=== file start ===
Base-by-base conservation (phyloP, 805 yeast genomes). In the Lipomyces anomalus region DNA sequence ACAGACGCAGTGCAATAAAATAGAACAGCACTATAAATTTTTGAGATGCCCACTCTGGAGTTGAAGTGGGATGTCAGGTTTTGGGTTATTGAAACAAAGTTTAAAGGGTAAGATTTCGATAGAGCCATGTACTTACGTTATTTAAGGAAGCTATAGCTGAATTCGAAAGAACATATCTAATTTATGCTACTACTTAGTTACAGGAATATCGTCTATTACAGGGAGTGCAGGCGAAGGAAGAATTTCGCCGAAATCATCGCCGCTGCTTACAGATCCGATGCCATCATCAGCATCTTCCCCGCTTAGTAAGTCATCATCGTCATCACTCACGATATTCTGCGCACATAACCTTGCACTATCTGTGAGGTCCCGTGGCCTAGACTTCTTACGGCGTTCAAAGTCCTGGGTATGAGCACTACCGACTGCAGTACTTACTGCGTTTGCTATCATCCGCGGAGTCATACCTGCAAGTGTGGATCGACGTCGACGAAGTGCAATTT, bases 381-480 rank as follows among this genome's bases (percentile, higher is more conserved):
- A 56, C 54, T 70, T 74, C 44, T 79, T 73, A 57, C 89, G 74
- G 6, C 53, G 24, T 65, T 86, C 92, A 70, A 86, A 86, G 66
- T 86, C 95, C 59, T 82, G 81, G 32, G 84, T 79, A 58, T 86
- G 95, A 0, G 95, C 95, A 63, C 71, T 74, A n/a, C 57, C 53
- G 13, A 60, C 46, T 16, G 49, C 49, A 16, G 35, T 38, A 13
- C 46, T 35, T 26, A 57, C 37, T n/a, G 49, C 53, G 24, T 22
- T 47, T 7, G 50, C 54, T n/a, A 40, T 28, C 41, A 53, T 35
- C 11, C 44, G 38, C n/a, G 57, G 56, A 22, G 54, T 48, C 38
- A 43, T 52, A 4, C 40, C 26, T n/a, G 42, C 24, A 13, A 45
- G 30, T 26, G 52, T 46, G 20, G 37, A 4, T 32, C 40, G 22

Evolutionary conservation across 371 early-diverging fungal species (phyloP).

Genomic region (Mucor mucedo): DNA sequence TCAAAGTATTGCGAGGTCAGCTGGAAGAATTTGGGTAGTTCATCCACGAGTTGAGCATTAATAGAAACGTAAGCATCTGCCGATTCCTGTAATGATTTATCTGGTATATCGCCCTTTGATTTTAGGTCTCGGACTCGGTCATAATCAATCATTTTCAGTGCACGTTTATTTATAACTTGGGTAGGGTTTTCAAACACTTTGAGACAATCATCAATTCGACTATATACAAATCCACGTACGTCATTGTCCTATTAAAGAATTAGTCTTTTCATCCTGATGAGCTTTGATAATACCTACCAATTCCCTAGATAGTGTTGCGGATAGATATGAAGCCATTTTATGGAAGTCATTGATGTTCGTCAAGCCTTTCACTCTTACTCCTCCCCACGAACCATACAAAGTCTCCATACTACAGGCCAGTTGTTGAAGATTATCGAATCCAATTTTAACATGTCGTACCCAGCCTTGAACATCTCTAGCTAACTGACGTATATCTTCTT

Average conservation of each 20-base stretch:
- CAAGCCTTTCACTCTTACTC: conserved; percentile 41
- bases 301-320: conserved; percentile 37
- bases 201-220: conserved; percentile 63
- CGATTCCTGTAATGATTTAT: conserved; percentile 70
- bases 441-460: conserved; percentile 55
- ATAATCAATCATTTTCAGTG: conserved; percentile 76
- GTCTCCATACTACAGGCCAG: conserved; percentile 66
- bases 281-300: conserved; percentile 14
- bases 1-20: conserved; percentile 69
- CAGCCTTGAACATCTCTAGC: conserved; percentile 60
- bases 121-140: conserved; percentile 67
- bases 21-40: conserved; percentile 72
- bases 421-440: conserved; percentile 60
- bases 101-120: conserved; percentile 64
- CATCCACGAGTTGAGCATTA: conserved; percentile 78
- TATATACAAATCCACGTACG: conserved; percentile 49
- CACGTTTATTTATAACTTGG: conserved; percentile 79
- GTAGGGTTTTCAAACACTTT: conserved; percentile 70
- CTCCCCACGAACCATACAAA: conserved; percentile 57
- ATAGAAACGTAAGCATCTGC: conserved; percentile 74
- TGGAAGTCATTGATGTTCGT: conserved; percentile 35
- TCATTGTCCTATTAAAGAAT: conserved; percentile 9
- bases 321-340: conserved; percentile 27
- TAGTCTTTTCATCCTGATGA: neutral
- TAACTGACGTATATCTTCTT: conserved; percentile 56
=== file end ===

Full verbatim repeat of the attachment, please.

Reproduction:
Base-by-base conservation (phyloP, 805 yeast genomes). In the Lipomyces anomalus region DNA sequence ACAGACGCAGTGCAATAAAATAGAACAGCACTATAAATTTTTGAGATGCCCACTCTGGAGTTGAAGTGGGATGTCAGGTTTTGGGTTATTGAAACAAAGTTTAAAGGGTAAGATTTCGATAGAGCCATGTACTTACGTTATTTAAGGAAGCTATAGCTGAATTCGAAAGAACATATCTAATTTATGCTACTACTTAGTTACAGGAATATCGTCTATTACAGGGAGTGCAGGCGAAGGAAGAATTTCGCCGAAATCATCGCCGCTGCTTACAGATCCGATGCCATCATCAGCATCTTCCCCGCTTAGTAAGTCATCATCGTCATCACTCACGATATTCTGCGCACATAACCTTGCACTATCTGTGAGGTCCCGTGGCCTAGACTTCTTACGGCGTTCAAAGTCCTGGGTATGAGCACTACCGACTGCAGTACTTACTGCGTTTGCTATCATCCGCGGAGTCATACCTGCAAGTGTGGATCGACGTCGACGAAGTGCAATTT, bases 381-480 rank as follows among this genome's bases (percentile, higher is more conserved):
- A 56, C 54, T 70, T 74, C 44, T 79, T 73, A 57, C 89, G 74
- G 6, C 53, G 24, T 65, T 86, C 92, A 70, A 86, A 86, G 66
- T 86, C 95, C 59, T 82, G 81, G 32, G 84, T 79, A 58, T 86
- G 95, A 0, G 95, C 95, A 63, C 71, T 74, A n/a, C 57, C 53
- G 13, A 60, C 46, T 16, G 49, C 49, A 16, G 35, T 38, A 13
- C 46, T 35, T 26, A 57, C 37, T n/a, G 49, C 53, G 24, T 22
- T 47, T 7, G 50, C 54, T n/a, A 40, T 28, C 41, A 53, T 35
- C 11, C 44, G 38, C n/a, G 57, G 56, A 22, G 54, T 48, C 38
- A 43, T 52, A 4, C 40, C 26, T n/a, G 42, C 24, A 13, A 45
- G 30, T 26, G 52, T 46, G 20, G 37, A 4, T 32, C 40, G 22

Evolutionary conservation across 371 early-diverging fungal species (phyloP).

Genomic region (Mucor mucedo): DNA sequence TCAAAGTATTGCGAGGTCAGCTGGAAGAATTTGGGTAGTTCATCCACGAGTTGAGCATTAATAGAAACGTAAGCATCTGCCGATTCCTGTAATGATTTATCTGGTATATCGCCCTTTGATTTTAGGTCTCGGACTCGGTCATAATCAATCATTTTCAGTGCACGTTTATTTATAACTTGGGTAGGGTTTTCAAACACTTTGAGACAATCATCAATTCGACTATATACAAATCCACGTACGTCATTGTCCTATTAAAGAATTAGTCTTTTCATCCTGATGAGCTTTGATAATACCTACCAATTCCCTAGATAGTGTTGCGGATAGATATGAAGCCATTTTATGGAAGTCATTGATGTTCGTCAAGCCTTTCACTCTTACTCCTCCCCACGAACCATACAAAGTCTCCATACTACAGGCCAGTTGTTGAAGATTATCGAATCCAATTTTAACATGTCGTACCCAGCCTTGAACATCTCTAGCTAACTGACGTATATCTTCTT

Average conservation of each 20-base stretch:
- CAAGCCTTTCACTCTTACTC: conserved; percentile 41
- bases 301-320: conserved; percentile 37
- bases 201-220: conserved; percentile 63
- CGATTCCTGTAATGATTTAT: conserved; percentile 70
- bases 441-460: conserved; percentile 55
- ATAATCAATCATTTTCAGTG: conserved; percentile 76
- GTCTCCATACTACAGGCCAG: conserved; percentile 66
- bases 281-300: conserved; percentile 14
- bases 1-20: conserved; percentile 69
- CAGCCTTGAACATCTCTAGC: conserved; percentile 60
- bases 121-140: conserved; percentile 67
- bases 21-40: conserved; percentile 72
- bases 421-440: conserved; percentile 60
- bases 101-120: conserved; percentile 64
- CATCCACGAGTTGAGCATTA: conserved; percentile 78
- TATATACAAATCCACGTACG: conserved; percentile 49
- CACGTTTATTTATAACTTGG: conserved; percentile 79
- GTAGGGTTTTCAAACACTTT: conserved; percentile 70
- CTCCCCACGAACCATACAAA: conserved; percentile 57
- ATAGAAACGTAAGCATCTGC: conserved; percentile 74
- TGGAAGTCATTGATGTTCGT: conserved; percentile 35
- TCATTGTCCTATTAAAGAAT: conserved; percentile 9
- bases 321-340: conserved; percentile 27
- TAGTCTTTTCATCCTGATGA: neutral
- TAACTGACGTATATCTTCTT: conserved; percentile 56